Blog Tags: Cnn
Oceana campaign director Jackie Savitz discussed the dangers of dispersants on CNN’s “The Situation Room” last night, check it out:
And tomorrow she will testify before the full Senate Environment & Public Works Committee about the known effects of dispersants. Savitz will offer her perspective on use of Corexit, and will argue that dispersant use is “the lesser of two evils.”
Well, I guess the theme of this week on the blog is winning, because I have another proud moment to announce today: The Daily Green has announced the winners of its 2010 Heart of Green Awards, and guess who’s on the list? The one and only Ted Danson.
The actor and Oceana board member is being honored with a Lifetime Achievement Award; other awardees include chef Jamie Oliver and National Audubon Society's John Flicker.
The awards celebrate individuals “whose work inspires real people to go green," said Dan Shapley, editor of The Daily Green, who interviewed Ted about his work for the oceans. "This year’s honorees embody that mission by championing some of today’s most important causes, including ocean conservation, healthy seasonal eating, urban parks creation and climate change."
As I mentioned in last Friday’s Scanner, Oceana board member Ted Danson will be live on CNN.com on April 1 in a 30-minute interview about the oceans.
Send in your burning questions and the actor and longtime ocean activist will answer them during the show.
Also, Mr. Danson was the subject of a long profile by Frank Bruni in the New York Times this weekend.
The article points out what many Oceanans know well: he may play egotistical roles on TV, but he is quite the opposite in person.
I was particularly amused by the end of the article:
Just before lunch, during a meeting with his editor at Rodale, he spoke in an animated voice and expansive style, saying that he had a biblical, grandiloquent notion for the cover of his save-the-oceans book, scheduled for publication in April 2011. The cover could show him in a Jesus-evocative pose atop the ocean’s surface, with the words: “Danson on Water.”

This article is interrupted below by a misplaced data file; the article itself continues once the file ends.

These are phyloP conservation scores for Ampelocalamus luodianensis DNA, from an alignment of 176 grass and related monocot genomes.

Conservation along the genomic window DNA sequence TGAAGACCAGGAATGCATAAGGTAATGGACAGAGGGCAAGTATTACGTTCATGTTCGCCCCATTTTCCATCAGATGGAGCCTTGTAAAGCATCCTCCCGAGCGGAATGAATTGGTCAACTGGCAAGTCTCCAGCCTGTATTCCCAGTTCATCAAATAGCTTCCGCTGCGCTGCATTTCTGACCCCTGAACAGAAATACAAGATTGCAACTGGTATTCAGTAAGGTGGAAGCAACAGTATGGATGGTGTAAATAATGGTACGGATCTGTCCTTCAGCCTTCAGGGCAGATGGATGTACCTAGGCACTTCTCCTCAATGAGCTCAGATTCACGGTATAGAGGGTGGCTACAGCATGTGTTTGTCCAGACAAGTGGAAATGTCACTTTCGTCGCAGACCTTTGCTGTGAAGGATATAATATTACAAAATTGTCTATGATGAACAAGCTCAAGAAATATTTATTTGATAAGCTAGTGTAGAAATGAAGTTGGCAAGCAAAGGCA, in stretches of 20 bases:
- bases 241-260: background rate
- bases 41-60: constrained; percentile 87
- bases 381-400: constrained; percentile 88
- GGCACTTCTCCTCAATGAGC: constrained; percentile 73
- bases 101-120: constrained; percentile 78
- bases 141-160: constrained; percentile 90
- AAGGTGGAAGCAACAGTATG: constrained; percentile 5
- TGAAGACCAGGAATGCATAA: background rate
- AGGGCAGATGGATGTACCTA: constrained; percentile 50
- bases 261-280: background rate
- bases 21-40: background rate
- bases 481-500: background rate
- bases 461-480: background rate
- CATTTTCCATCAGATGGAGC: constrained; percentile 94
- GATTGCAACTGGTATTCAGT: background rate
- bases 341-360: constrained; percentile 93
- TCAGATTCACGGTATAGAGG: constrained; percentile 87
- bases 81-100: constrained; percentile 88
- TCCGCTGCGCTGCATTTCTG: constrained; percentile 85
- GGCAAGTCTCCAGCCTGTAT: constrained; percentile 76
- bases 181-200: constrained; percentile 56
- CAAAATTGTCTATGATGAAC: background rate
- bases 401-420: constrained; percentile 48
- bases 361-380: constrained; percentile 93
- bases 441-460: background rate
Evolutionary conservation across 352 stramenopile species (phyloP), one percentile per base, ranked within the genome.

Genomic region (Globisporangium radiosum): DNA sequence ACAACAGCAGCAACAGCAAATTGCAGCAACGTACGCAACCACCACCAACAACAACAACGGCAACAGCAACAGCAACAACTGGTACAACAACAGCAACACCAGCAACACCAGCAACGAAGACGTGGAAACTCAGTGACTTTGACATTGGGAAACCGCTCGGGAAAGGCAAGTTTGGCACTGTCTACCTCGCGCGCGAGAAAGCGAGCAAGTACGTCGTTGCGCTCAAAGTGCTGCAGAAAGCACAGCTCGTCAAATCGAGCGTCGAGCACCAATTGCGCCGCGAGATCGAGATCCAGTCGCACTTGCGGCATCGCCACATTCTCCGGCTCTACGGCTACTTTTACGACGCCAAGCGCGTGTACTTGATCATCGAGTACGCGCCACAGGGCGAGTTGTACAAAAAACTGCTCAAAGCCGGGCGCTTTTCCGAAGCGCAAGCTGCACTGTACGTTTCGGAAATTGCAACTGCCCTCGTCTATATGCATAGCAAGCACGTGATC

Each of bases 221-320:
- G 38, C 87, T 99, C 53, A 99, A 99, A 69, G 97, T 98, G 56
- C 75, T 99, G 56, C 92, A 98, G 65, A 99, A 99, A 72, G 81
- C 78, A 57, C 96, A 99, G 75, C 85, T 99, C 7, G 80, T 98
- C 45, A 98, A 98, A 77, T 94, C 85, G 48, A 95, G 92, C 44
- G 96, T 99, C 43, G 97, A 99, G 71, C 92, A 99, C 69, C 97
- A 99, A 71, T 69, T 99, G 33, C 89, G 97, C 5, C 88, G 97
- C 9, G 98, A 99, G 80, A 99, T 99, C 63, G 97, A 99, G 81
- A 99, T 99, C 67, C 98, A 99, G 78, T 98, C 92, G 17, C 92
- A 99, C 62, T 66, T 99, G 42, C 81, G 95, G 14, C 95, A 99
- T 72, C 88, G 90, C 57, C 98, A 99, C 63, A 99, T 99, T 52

No sooner had he uttered that phrase than he took it back, desperate to clarify that he was joking — that he would never really consider something so, well, vain.
The current acidification level hasn't been seen for at least 800,000 years, and acidification is coming on 100 times faster than at any point for hundreds of thousands for years. The levels are alarming. The rate of change makes them even scarier, because it so restricts the ability of sea creatures to adapt.
In contrast to the debate that continues about the causal relationship between this or that weather event and human activity, there is no debate about the source of ocean acidification. The change in the chemistry of the ocean is a man-made event, plain and simple, and the consequences of its continuing rise in acidity will belong squarely to us.
It will make for some uncomfortable moments around the dinner table when our children and grandchildren ask, "What did you do in the [climate] war, Daddy?" If we don't recognize the ocean's warning, the first cataclysm from man-made carbon dioxide emissions that will get our attention will be the collapse of the oceans.
If we do recognize the warning, the oceans are ready to be a solution. Power in the tides and waves is there to tap. Offshore wind power is a technology that's ready to go right now, near the great population centers on our coasts, where it's most needed.
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